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Women and the Iraq Election: Traffic Accidents and Assassination

March 6, 2010
Campaign billboard in Baghdad

Campaign billboard in Baghdad/ Ali al-Saadi for AFP

Tomorrow Iraq will hold its second parliamentary election since the 2003 US invasion of the country. Headlines in the mainstream US media have focused on how the election will predict Iraq’s political direction once US forces withdraw, and on the violent attacks that some have carried out to discourage voters from going to the polls. Just this morning, for example, a car bomb killed three Shiite pilgrims.

While following the news coverage this week I wondered about what was missing—information about the role of women in this election. Iran’s election and subsequent political uprising last summer made me cognizant of how women in the region are becoming increasingly crucial political trailblazers, but the US media is often slow to pick up this side of the story. So I went in search of information about women’s roles in the Iraq election, and sure enough there are plenty of stories that haven’t been covered on the evening news.

Iraqi women are becoming more visible as candidates in this election, figuratively and literally. The constitution adopted by Iraq in 2005 includes a quota for women in parliament: 25% of 325 seats. As NPR reports, the quota has led more women’s rights activists to run for office, but other women candidates seem chosen in an “obvious attempt by the parties to make up the quota.”

The women candidates who are invested in women’s rights often emphasize that the changes they want to see are not elements of Western influence, but rather a return to the rights Iraq women enjoyed decades ago. Candidate Juman Kubba told NPR:

[Women] have been accustomed to having rights. I mean, my late mother attended university in the 1940s… Iraq was the leader, over the past century, in the Arab world or the Muslim world, with regards to women. There were some tendencies over the past seven years to take step back, but I don’t think you can destroy progress of decades in seven years.

Many women candidates are choosing to campaign without wearing hijab or abayas, instead showing their faces and wearing Western suits in their campaign appearances and posters. This has garnered a lot of attention from voters, as Agence France-Presse (AFP) reports:

Female candidates’ uncovered faces have also had unintended consequences: in the northern oil-rich city of Kirkuk, a Turkman candidate’s photograph has led to several traffic accidents at a major intersection.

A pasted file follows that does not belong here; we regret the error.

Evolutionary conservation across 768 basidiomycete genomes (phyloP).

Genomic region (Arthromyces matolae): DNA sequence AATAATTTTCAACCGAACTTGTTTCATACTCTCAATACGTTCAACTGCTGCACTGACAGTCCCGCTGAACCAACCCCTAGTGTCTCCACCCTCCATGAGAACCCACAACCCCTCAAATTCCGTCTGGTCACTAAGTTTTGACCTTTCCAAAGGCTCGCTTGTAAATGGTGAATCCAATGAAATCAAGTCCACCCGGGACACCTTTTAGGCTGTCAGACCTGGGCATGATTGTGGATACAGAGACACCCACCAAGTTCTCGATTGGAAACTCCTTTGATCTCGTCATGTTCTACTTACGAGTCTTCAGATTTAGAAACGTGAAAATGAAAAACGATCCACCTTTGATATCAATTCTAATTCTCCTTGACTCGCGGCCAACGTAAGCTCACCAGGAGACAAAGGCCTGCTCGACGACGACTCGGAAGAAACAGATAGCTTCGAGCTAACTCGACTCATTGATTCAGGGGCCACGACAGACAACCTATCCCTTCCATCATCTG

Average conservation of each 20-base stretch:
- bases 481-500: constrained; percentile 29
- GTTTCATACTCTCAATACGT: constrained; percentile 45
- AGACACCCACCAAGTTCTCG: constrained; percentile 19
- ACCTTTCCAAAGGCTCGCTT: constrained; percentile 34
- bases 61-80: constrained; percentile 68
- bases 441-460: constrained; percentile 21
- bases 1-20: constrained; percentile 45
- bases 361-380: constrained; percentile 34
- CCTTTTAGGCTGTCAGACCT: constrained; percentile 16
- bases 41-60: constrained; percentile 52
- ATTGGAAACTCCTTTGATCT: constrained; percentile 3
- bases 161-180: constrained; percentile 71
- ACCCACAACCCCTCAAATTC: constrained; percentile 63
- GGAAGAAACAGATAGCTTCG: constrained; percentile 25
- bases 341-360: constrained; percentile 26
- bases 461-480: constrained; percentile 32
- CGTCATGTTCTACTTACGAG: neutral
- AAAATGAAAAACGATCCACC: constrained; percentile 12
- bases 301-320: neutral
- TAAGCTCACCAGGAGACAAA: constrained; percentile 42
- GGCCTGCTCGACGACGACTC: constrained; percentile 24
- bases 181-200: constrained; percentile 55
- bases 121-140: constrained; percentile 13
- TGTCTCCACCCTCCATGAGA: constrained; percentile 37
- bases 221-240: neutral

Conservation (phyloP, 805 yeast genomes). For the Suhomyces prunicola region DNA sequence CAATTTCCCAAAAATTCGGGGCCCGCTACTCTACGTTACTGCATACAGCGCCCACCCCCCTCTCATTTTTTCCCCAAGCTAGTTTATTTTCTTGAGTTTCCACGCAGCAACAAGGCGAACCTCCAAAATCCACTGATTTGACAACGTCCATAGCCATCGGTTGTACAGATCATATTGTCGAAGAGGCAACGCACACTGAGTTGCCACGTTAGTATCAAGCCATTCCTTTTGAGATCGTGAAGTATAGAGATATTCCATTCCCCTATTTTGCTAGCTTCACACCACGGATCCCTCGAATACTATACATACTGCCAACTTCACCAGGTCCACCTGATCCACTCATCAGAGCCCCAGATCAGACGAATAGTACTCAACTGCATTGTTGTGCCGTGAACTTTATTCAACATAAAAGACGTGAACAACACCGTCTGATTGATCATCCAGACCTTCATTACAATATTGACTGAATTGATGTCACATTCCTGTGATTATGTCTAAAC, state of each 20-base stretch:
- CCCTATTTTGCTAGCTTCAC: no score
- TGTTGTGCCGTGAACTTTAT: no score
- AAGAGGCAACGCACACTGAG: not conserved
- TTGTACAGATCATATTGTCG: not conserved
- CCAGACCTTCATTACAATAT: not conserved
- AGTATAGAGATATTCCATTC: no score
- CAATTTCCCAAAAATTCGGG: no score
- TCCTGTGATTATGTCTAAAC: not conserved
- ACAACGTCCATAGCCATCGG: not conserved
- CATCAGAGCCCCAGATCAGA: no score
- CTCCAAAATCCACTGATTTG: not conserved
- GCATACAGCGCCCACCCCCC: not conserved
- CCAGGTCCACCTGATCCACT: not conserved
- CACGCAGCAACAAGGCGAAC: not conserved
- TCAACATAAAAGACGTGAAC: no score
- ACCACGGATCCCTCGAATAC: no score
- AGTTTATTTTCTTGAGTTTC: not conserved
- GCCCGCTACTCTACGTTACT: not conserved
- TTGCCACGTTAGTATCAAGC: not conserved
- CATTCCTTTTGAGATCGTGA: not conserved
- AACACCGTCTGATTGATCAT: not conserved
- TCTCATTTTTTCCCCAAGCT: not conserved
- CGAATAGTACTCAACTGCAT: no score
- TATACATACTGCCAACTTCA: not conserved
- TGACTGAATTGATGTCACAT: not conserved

The candidates who chose not to cover their faces say they see the hijab as a reminder of the control of fundamentalist militias that rose to power after Saddam Hussein’s fall and forced women to cover their heads under threat of violence. (I haven’t seen any word yet, however, on whether this is alienating women voters who choose to wear the hijab as a sign of religious faith.)

That threat of violence is still very real for women who dare to become public figures. A month ago on February 7, candidate Suha Abdul Jarallah was assassinated by unknown assailants in Mosul, an act which the United Nations condemned.

In this YouTube video also from AFP, candidate Sabah Abdul Rasul talks about her campaign (click the link to watch, embedding of the video is disabled).

Nada Hatem Farhan

Nada Hatem Farhan/Jane Arraf, CSM

As for women voters, some are more hopeful than others. The Christian Science Monitor interviewed one young woman, 19-year-old high school student Nada Hatem Farhan who wishes she could go to law school but is not hopeful for any expansion in the opportunities available to her. She says that her nation’s culture will not change unless its security and economy improves:

Nada says the most important issues for young people are security and the lack of jobs – both, she says, are keeping young people, and particularly young women, out of university.

“The families are afraid – because of the security issues they don’t want to send them to a place that is far away and also there is no incentive because even after they graduate, what about employment? There is no motivation for the families to allow them to go to school.”

We regret that a transcript of the linked YouTube video is not available.

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